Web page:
Internet Piracy Warning Program Ditched

John Lister's picture

A controversial program of warning letters for suspected copyright infringers has been dropped. The organization behind it says it was a successful education program but critics say it failed to have much impact.

The "Copyright Alert System" was set up by the Center for Copyright Information, made up of the main producers of TV shows, movies and music in the US. It struck a deal in 2013 with the five largest Internet providers to send up to six warnings to customers after the copyright holders made a complaint of alleged infringement.

The precise format was up to the Internet firm, but the main principle was that the first two messages were simply warnings, the next two required the customer to formally acknowledge having read the message (or lose Internet access until they did so) and the final two would be accompanied by minor sanctions such as slowed speeds.

More Than a Million Warnings Sent

At first it appeared the system was acting as a deterrent. One estimate said that in the first 10 months of the program, 1.3 million people got a first warning, but the numbers for each follow-up dropped and just 37,456 people got the sixth warning.

The Center for Copyright Information says it is dropping the program but notes it "demonstrated that real progress is possible when content creators, Internet innovators and consumer advocates come together in a collaborative and consensus-driven process. CAS succeeded in educating many people about the availability of legal content, as well as about issues associated with online infringement." (Source:

Hardcore Pirates Undeterred

However, the chief lawyer at the Movie Picture Association of America (MPAA) said the system hadn't really worked, mainly because it turned out that a lot of piracy is down to a "hard-core repeat infringer problem." In other words, the people who do the most piracy know full well they are breaking the law and don't take much notice of even repeated warnings (Source:

One big problem with the program appears to be that Internet providers are very wary about cutting off customers for piracy: not just because it means losing business, but because the IP numbers provided as proof of piracy by copyright holders are far from a perfect way of confirming that a particular individual did indeed share or copy files online.

IP addresses are poor indicators of piracy for a number of reasons. First, the use of anonymous virtual private networks (VPNs) make it almost impossible to determine where the originating IP address resides - that's because a VPN essentially acts like a relay. Secondly, IP addresses are leased by Internet providers. That means a specific IP is not chained to a particular computer all the time; instead, they expire after a duration of time (by the Internet provider), they change during a power outage, and they also change if the user unplugs the modem on purpose.

What's Your Opinion?

Are you surprised the program didn't work as well as might have been hoped? Are warnings enough to deter online pirates? Is there an effective but reliable way that copyright holders can tackle piracy?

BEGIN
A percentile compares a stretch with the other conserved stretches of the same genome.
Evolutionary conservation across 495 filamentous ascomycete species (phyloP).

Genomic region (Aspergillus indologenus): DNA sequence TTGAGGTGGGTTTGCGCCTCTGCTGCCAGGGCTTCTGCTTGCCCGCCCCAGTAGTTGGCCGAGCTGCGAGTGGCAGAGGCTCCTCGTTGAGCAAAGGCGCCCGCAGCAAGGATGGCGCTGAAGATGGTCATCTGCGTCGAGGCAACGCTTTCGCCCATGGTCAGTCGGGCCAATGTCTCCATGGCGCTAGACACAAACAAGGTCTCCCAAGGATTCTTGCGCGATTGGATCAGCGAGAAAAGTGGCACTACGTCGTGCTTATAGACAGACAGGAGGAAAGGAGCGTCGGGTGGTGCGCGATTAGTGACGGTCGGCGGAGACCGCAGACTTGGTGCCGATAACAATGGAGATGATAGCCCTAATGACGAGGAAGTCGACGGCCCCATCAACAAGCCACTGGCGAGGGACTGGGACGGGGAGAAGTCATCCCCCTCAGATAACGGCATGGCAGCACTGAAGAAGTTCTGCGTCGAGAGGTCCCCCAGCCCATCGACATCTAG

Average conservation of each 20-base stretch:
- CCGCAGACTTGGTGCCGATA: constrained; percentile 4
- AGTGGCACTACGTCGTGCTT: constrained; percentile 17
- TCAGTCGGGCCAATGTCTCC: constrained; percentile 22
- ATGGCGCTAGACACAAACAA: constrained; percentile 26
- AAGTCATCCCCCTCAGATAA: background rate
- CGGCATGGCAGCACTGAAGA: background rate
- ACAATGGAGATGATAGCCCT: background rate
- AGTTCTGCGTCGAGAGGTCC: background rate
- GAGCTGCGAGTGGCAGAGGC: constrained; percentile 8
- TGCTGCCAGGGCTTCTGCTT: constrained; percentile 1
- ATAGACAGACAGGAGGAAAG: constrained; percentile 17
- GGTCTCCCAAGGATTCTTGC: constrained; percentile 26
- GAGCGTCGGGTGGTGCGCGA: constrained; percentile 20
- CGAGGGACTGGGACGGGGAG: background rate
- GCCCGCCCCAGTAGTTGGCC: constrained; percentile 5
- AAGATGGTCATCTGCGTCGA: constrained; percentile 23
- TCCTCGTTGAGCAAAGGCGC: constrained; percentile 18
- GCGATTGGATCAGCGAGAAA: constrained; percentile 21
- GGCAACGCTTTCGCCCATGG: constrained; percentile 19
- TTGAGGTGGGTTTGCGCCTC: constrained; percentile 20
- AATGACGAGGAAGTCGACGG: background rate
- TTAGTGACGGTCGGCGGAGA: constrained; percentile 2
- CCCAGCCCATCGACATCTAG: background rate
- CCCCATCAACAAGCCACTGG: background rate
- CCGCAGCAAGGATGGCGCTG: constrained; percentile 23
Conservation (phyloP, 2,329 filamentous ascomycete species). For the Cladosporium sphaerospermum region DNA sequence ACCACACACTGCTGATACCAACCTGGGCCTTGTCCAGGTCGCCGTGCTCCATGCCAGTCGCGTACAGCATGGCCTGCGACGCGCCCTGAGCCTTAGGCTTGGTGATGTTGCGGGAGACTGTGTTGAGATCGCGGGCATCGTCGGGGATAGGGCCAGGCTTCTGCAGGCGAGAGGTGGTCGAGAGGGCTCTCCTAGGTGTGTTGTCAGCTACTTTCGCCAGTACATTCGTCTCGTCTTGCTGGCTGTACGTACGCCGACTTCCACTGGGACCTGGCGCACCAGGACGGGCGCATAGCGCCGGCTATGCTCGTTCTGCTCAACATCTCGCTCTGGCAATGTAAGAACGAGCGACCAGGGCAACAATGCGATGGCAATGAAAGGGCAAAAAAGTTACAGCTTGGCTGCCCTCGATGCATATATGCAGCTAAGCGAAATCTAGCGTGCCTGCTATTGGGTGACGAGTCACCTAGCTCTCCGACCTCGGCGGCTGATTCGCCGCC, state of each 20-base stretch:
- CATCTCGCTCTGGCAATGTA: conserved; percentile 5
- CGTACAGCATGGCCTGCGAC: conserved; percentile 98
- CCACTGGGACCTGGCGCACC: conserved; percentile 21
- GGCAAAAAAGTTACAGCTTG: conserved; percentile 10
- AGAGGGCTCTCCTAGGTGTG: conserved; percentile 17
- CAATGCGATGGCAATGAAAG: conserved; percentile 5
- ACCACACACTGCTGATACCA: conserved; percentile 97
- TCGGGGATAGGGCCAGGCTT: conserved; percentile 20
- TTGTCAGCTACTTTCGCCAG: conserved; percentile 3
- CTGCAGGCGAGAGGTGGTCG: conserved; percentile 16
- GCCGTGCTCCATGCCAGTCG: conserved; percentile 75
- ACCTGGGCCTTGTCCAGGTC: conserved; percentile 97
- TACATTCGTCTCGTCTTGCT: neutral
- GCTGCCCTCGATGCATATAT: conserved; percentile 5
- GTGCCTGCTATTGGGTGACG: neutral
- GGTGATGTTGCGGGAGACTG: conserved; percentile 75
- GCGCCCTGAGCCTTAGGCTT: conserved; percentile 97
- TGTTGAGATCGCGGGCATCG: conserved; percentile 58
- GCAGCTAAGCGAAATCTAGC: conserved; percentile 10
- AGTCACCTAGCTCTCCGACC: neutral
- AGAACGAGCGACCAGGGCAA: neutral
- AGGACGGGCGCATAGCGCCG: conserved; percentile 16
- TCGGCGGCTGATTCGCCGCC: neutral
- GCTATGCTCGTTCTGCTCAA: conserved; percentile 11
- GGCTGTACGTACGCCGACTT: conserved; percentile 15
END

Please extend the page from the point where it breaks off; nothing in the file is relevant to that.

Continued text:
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Dennis Faas's picture

Not long ago Apple dropped DRM (digital rights media) which effectively encoded music such that it could not be copied or used on other devices. This worked like a 'copyright encoder' in order to "protect" the authors and music industry from piracy. In the long run it was far too restrictive and complicated to achieve because pirates would simply find another way to beat the system. The same holds true today when it comes to downloading pirated movies and music which aren't even DRM protected.

For example, I have personally witnessed Usenet go from a music / movie pirate haven to absolute zero a few years back, when the movie industry (likely the MPAA) started serving copyright infringement notices to Usenet providers, forcing them to delete "offending files" stored on their servers.

At that time, the piracy was so rampant that files would literally spew in waves onto the Usenet servers, which anyone with Usenet access could access. Usenet providers couldn't keep up with the piracy "notices," so they invented an automated system such that affiliates of the movie industry could effectively delete the offending files almost immediately, even after they were saved on Usenet servers.

To one up that, another system was invented to automate the complaints by scanning specific files uploaded to Usenet servers, which was designed to look for bits and pieces of movies. Once a movie was identified, a notice was automatically filed, and the files were deleted off Usenet servers.

Movies and music from Usenet were disappearing fast - that is, until the pirates started obfuscating the filenames (making it impossible to figure out which files belong to which movie), then they made the files difficult to extract on purpose. This effectively disrupted the automated 'notices' which then allowed files to stay on the servers. Once that was done, pirates were back in business sending their wares to the masses.

The moral of the story is: you can try and break the piracy, but pirates (like computer viruses) will evolve and find away around it - which is likely why this piracy warning program was ditched.